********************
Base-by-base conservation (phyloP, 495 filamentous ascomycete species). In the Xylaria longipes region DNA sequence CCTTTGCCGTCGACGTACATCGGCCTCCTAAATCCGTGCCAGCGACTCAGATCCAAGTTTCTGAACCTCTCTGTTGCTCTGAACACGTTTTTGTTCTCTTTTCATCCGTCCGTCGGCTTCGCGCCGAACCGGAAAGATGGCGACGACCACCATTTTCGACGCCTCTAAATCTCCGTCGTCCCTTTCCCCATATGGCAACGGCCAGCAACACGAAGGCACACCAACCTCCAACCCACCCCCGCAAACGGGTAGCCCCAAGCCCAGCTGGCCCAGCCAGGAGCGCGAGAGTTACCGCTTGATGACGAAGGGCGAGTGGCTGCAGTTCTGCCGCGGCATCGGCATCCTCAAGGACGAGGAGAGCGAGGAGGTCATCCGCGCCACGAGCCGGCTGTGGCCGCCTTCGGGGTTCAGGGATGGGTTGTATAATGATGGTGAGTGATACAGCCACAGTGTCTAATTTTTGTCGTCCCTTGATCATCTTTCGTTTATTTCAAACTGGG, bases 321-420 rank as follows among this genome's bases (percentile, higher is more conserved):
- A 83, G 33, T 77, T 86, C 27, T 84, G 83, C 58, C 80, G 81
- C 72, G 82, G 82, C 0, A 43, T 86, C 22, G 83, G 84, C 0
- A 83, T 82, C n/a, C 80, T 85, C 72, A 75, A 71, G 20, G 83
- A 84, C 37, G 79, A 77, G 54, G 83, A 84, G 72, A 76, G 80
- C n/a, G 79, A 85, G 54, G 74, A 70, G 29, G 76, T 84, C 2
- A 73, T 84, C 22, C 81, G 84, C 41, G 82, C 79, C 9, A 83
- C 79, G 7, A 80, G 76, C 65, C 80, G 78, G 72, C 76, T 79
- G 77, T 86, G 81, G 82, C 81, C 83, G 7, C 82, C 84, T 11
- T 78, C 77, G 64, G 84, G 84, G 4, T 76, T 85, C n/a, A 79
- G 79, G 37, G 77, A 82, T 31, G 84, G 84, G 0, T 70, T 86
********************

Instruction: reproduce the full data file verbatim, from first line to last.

Base-by-base conservation (phyloP, 495 filamentous ascomycete species). In the Xylaria longipes region DNA sequence CCTTTGCCGTCGACGTACATCGGCCTCCTAAATCCGTGCCAGCGACTCAGATCCAAGTTTCTGAACCTCTCTGTTGCTCTGAACACGTTTTTGTTCTCTTTTCATCCGTCCGTCGGCTTCGCGCCGAACCGGAAAGATGGCGACGACCACCATTTTCGACGCCTCTAAATCTCCGTCGTCCCTTTCCCCATATGGCAACGGCCAGCAACACGAAGGCACACCAACCTCCAACCCACCCCCGCAAACGGGTAGCCCCAAGCCCAGCTGGCCCAGCCAGGAGCGCGAGAGTTACCGCTTGATGACGAAGGGCGAGTGGCTGCAGTTCTGCCGCGGCATCGGCATCCTCAAGGACGAGGAGAGCGAGGAGGTCATCCGCGCCACGAGCCGGCTGTGGCCGCCTTCGGGGTTCAGGGATGGGTTGTATAATGATGGTGAGTGATACAGCCACAGTGTCTAATTTTTGTCGTCCCTTGATCATCTTTCGTTTATTTCAAACTGGG, bases 321-420 rank as follows among this genome's bases (percentile, higher is more conserved):
- A 83, G 33, T 77, T 86, C 27, T 84, G 83, C 58, C 80, G 81
- C 72, G 82, G 82, C 0, A 43, T 86, C 22, G 83, G 84, C 0
- A 83, T 82, C n/a, C 80, T 85, C 72, A 75, A 71, G 20, G 83
- A 84, C 37, G 79, A 77, G 54, G 83, A 84, G 72, A 76, G 80
- C n/a, G 79, A 85, G 54, G 74, A 70, G 29, G 76, T 84, C 2
- A 73, T 84, C 22, C 81, G 84, C 41, G 82, C 79, C 9, A 83
- C 79, G 7, A 80, G 76, C 65, C 80, G 78, G 72, C 76, T 79
- G 77, T 86, G 81, G 82, C 81, C 83, G 7, C 82, C 84, T 11
- T 78, C 77, G 64, G 84, G 84, G 4, T 76, T 85, C n/a, A 79
- G 79, G 37, G 77, A 82, T 31, G 84, G 84, G 0, T 70, T 86